Stakeholders Series | Strategies to tackle inequality and ensure social mobility for Singaporeans
Updated: Sep 15, 2021
By Jane Wong
From the debate sparked off by the CNA documentary about Singapore’s class divide titled ‘Regardless of Class’ featuring Dr. Janil Puthucheary, to the book ‘This is What Inequality Looks Like’ by sociologist Teo You Yenn, inequality seems to be a hot button issue in Singapore. Critics are aplenty, from alternative media to outspoken activists, but it is tough to arrive at a legitimate solution for an issue this complex.
In a speech at the recent NUS Social Service Research Centre Conference, Second Minister for Education and Finance Indranee Rajah set out the 4G leadership team's vision in tackling inequality and ensuring social mobility for Singaporeans. An important issue, no doubt, and one that could potentially change lives.
To spare you from having to read the full speech, here are the five important takeaways from Minister Indranee’s speech.
1. Strengthening support for the disadvantaged, and building opportunities for all
The 4G leaders will adopt a two-fold approach to tackle inequality and maintain social mobility.
Firstly, there will be more support for the less fortunate in Singapore.
Secondly, the 4G leaders hope to build a society of opportunities for all – at every stage of life. I really like what she’d said here, “Singapore must always be a society of opportunities for all, throughout life, where everyone can progress irrespective of starting point; where all Singaporeans will have equal chance to seek better lives - to meet their aspirations and find happiness - regardless of background.”
2. Enabling meritocracy that uplifts the bottom and not to cap the top
Instead of holding back those who can achieve more so that we can equalize outcomes for everyone, the Government will bridge the shortfalls and narrow the gaps in society so that all Singaporeans can progress together.
They aim to do this by “improving access to opportunities among the less advantaged and help them make the most of these opportunities on offer”.
3. Strengthening social support to vulnerable groups
Over the years, the Government has provided assistance and social support to vulnerable groups and those who need it most at each stage of their lives with different schemes such as:
· Additional CPF Housing Grant to help young families afford homes
· Kindergarten Fee Assistance Scheme (KiFAS) and Basic and Additional Subsidies for childcare to give children a good start in life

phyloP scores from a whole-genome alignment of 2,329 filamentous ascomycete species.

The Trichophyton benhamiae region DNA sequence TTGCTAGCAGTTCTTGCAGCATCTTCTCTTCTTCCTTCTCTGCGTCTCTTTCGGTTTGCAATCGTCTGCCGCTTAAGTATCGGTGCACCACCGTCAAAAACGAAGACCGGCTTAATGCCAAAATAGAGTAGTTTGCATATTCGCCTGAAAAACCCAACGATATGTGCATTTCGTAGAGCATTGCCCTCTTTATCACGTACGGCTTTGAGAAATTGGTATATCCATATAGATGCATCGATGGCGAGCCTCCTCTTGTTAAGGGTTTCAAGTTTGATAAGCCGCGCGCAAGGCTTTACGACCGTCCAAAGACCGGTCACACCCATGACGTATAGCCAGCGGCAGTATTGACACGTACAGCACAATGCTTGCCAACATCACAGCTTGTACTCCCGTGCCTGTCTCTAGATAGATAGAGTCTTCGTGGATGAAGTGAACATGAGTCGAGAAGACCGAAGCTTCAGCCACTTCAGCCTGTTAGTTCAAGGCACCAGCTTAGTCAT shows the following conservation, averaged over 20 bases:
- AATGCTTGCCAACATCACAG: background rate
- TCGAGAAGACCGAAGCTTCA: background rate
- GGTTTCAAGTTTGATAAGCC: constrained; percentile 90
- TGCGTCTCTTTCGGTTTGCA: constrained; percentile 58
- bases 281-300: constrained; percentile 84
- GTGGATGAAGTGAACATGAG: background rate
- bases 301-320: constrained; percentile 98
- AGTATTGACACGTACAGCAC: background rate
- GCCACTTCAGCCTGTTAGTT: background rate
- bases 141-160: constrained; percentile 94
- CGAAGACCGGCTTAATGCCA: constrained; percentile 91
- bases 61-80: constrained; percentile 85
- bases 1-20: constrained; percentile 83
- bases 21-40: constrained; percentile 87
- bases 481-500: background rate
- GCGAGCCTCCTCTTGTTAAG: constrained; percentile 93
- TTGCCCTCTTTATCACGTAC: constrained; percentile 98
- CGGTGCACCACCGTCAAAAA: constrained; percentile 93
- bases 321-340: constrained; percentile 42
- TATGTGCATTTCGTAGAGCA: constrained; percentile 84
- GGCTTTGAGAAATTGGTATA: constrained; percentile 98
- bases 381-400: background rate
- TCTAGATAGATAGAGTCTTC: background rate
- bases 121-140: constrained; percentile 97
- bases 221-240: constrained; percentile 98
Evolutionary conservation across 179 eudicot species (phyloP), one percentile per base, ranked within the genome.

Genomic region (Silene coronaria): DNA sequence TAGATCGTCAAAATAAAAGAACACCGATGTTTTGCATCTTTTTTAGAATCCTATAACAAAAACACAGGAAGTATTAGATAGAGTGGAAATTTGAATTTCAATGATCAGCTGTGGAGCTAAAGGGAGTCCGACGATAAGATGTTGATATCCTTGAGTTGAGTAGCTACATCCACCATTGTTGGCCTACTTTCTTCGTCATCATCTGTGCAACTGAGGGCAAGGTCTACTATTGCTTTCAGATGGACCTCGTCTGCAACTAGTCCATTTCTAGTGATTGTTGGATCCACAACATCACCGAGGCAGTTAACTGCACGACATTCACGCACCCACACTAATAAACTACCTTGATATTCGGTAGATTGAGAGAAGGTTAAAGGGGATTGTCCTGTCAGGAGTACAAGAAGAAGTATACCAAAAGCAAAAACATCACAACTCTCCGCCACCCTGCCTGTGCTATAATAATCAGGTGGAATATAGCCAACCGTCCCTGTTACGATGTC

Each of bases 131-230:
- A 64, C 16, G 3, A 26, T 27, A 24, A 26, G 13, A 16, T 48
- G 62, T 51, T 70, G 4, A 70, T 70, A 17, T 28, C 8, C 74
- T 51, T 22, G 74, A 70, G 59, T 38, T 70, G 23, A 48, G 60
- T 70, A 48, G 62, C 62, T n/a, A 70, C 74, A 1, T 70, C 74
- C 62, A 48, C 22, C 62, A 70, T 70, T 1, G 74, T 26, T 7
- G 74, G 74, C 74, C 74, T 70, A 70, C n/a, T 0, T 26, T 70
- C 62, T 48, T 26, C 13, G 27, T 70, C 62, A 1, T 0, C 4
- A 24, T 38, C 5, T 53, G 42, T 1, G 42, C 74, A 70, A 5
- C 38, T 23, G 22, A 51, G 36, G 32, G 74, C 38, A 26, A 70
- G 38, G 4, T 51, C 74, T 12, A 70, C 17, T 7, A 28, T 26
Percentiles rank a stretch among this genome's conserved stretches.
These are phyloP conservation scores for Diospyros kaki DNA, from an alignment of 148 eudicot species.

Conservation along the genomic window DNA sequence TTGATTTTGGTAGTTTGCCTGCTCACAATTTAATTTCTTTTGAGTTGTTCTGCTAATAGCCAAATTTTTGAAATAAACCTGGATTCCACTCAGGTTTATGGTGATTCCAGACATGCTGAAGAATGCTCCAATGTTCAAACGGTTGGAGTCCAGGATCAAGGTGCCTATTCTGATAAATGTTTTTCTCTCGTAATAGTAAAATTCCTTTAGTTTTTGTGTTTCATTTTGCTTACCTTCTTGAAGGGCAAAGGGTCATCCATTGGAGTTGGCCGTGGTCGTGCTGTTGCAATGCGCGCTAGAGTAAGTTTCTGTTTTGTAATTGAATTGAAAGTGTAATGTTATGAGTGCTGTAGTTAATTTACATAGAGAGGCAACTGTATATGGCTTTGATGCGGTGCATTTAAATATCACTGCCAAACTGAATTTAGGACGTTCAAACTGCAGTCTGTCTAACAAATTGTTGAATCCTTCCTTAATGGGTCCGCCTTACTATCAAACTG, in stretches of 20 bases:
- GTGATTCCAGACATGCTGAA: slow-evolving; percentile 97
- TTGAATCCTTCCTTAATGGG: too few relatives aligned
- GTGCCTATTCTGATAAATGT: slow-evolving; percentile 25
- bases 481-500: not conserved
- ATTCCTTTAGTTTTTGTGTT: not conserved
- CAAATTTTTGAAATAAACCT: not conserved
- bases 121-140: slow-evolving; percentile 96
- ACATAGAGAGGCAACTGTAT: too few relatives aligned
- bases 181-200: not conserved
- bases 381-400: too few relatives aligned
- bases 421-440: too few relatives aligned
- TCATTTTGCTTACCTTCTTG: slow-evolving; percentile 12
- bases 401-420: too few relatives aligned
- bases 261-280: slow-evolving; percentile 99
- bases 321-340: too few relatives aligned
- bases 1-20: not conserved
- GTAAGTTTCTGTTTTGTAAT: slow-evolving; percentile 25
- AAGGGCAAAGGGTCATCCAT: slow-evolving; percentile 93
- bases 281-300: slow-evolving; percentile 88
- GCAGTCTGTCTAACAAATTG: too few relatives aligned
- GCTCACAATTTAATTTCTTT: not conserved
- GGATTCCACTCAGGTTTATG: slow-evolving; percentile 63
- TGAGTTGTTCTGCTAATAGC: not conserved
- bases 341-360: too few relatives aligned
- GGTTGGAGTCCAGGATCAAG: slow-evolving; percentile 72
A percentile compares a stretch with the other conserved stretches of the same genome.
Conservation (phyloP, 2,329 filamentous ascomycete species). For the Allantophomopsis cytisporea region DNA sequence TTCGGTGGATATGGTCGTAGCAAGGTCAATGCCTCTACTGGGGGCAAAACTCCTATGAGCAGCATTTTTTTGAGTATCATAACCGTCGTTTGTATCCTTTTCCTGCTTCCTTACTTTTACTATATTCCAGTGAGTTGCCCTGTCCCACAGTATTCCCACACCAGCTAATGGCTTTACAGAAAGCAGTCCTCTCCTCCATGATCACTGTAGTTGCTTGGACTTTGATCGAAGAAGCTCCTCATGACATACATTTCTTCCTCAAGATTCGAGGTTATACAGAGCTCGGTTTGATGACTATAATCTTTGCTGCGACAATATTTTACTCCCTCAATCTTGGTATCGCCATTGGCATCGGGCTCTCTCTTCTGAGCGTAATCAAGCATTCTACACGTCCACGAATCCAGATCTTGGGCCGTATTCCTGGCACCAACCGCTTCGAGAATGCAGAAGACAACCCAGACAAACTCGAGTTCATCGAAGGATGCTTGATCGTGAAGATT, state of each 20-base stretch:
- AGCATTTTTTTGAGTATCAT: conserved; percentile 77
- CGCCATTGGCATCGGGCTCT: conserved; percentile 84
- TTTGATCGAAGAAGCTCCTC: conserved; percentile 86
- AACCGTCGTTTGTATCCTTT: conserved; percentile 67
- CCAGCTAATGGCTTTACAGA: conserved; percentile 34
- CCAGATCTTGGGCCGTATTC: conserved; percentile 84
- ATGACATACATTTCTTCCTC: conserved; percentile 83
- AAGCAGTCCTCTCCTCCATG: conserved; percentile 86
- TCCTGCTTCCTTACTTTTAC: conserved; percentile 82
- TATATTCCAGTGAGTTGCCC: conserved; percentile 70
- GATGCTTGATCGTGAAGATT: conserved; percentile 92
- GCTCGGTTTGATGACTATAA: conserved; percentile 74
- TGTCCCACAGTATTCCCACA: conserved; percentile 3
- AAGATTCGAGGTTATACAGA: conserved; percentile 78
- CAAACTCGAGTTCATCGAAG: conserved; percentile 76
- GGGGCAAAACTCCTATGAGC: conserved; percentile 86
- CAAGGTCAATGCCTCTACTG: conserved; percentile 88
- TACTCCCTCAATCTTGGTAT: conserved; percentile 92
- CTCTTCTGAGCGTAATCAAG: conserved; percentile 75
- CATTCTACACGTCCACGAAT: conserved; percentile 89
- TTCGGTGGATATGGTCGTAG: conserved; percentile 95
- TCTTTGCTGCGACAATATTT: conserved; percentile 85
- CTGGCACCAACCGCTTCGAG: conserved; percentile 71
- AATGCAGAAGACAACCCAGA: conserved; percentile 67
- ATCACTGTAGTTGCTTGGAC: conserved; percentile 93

· Enhanced Workfare and the Progressive Wage Models (PWM) to support the lower-income workers
· Pioneer Generation and Merdeka Generation Packages to offset healthcare costs for seniors.
On top of all these, to provide comprehensive, convenient and coordinated social aids so as to further strengthen social support for disadvantaged families, social assistance will be brought closer to the ground through the setting up of Social Service Offices (SSOs) near HDB precincts with needy Singaporeans. With the aim to further strengthen social support for disadvantaged families, the SSOs will play an integral role in tackling inequality. This requires the joint effort of ministries to support the resolution of problems needy Singaporeans may encounter.
4. Through Uplifting Pupils in Life and Inspiring Families Taskforce (UPLIFT)
The UPLIFT programme provides opportunities for Singaporeans to partner one another, and work with the Government to better support children from disadvantaged families.
On top of learning insights and experience through community engagement and interacting with volunteers to implement initiatives to support disadvantaged children, an UPLIFT Programme Office will be set up for better coordination and leverage of community assets and resources, as well as to better match community resources to schools, based on specific needs.
5. Singaporeans to be supportive and involved in the community to help the disadvantaged
And finally, to strengthen the ecosystem of care and support for disadvantaged Singaporeans, Minister Indranee asks Singaporeans to “care for one another and look out for one another” as a matter of “national interest”.
About the author
Jane is a true red-blooded Singaporean who cares deeply about social mobility and hawker food culture on our little red dot. She was in a marketing job with one of the major telcos before moving to work for a not-for-profit organization. She devours the latest current affairs news for breakfast and sports a ferocious appetite for juicy entertainment news.
Our team too believes that tackling inequality is a matter of national interest. Minister Indranee is right to say that what is at stake is the very nature of our society, and that it is the task of everyone because it affects all of us. We can do the work that we do because of the support from ministries and agencies, other ground-up communities, the labour movement and also businesses and compassionate individuals.